Hangover, The (Blu-ray Review)18 Dec, 2009 By: John Latchem
Box Office $277.3 million
$28.98 DVD, $34.99 two-DVD set, $35.99 Blu-ray
Rated ‘R’ for pervasive language, sexual content including nudity, and some drug material.
Stars Bradley Cooper, Ed Helms, Zach Galifianakis, Justin Bartha, Ken Jeong, Heather Graham, Rachael Harris, Jeffrey Tambor.
Most extended cuts aren’t really improvements over their theatrical counterparts, offering a few deleted scenes edited back into the movie to entice fans without really enhancing the experience. The unrated cut of The Hangover is a rarity in that regard, offering new scenes that in many ways make a more enjoyable experience out of a film that was already one of the funniest comedies of the year.
The new scenes are good scenes. They are funny scenes. And one even ties up a loose end that many viewers might have forgotten about.
Sure, the plot is pretty much a retread of Dude, Where’s My Car?, with one scene taken straight from Tommy Boy. But this is a movie that just plain works. It’s funny the first time you see it, when you’re as clueless as the main characters about what happened during that bachelor party in Las Vegas. It’s just as good the second time because the gags and dialogue stand on their own. And it stays funny on repeated viewings because the performances are sincere and you just like spending time with these guys.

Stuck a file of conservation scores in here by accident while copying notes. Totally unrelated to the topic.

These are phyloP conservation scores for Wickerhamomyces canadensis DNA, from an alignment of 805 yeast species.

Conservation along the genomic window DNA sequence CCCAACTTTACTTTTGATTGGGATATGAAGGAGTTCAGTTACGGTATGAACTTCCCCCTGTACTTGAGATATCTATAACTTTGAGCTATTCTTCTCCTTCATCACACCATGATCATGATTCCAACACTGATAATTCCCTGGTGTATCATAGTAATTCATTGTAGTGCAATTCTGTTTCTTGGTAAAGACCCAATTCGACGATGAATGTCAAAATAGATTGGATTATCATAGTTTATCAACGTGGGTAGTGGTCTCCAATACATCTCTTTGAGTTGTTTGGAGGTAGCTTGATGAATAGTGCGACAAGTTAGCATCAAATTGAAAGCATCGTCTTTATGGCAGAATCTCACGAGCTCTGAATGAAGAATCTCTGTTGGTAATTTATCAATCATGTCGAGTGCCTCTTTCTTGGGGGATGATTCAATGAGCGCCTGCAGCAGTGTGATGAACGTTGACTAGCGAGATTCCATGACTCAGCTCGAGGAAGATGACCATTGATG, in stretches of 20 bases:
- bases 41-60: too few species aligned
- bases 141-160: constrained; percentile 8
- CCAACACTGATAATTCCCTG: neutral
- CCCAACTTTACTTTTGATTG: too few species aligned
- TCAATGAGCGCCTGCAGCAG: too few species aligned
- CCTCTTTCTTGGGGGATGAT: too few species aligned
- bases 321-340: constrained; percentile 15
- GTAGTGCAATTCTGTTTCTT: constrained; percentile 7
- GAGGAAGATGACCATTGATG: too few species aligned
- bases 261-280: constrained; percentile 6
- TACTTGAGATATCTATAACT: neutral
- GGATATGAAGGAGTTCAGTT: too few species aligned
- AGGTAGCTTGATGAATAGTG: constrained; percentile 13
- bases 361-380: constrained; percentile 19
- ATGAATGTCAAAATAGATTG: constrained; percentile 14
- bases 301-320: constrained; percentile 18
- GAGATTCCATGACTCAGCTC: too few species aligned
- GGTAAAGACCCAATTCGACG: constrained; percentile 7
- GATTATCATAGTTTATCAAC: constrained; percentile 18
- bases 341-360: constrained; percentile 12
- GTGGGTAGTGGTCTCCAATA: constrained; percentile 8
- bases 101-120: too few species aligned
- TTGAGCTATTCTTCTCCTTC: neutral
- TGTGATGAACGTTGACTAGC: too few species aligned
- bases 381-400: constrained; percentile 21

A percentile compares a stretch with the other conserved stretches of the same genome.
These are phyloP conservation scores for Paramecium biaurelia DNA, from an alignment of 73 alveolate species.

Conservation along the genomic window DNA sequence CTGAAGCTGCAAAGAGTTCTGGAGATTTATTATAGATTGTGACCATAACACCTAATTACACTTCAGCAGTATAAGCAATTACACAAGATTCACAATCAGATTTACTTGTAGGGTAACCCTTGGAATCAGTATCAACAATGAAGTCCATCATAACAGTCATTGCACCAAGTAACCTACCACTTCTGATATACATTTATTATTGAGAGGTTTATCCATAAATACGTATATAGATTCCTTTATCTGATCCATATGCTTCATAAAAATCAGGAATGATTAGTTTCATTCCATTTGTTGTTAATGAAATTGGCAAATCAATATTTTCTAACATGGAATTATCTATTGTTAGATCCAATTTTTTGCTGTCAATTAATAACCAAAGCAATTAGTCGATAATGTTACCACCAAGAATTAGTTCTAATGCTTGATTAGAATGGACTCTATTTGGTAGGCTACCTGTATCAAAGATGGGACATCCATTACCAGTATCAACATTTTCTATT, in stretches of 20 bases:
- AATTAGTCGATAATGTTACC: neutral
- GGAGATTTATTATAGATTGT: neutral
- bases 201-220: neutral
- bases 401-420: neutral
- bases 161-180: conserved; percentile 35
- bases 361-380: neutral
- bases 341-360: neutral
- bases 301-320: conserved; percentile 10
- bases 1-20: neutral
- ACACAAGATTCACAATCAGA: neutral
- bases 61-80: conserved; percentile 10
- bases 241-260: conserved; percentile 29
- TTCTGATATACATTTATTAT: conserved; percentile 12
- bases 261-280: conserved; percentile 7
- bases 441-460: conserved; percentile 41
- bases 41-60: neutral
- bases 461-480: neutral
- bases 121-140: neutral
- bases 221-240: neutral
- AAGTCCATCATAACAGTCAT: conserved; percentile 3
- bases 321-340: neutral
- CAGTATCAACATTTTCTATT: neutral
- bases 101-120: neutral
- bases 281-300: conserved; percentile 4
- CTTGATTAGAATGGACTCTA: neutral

That’s what makes the commentary track so fun, since it gives fans another 90 minutes to hang out with Bradley Cooper, Ed Helms and breakout star Zach Galifianakis, who are joined by director Todd Phillips. The picture-in-picture mode really adds to the feeling that you’re just watching the movie along with them.
Also be sure to check out the 100 additional photos from the missing camera. Many of them repeat what we see in the movie, and they still don’t answer all the questions, but several of them are pretty funny. I just wish they were presented as a slideshow with music, rather than a gallery of stills.
Other spot-on extras include the “Map of Destruction,” which offers brief featurettes about many of the Vegas locations used in the movie; and “The Madness of Ken Jeong,” a compilation of improv related to the Mr. Chow character.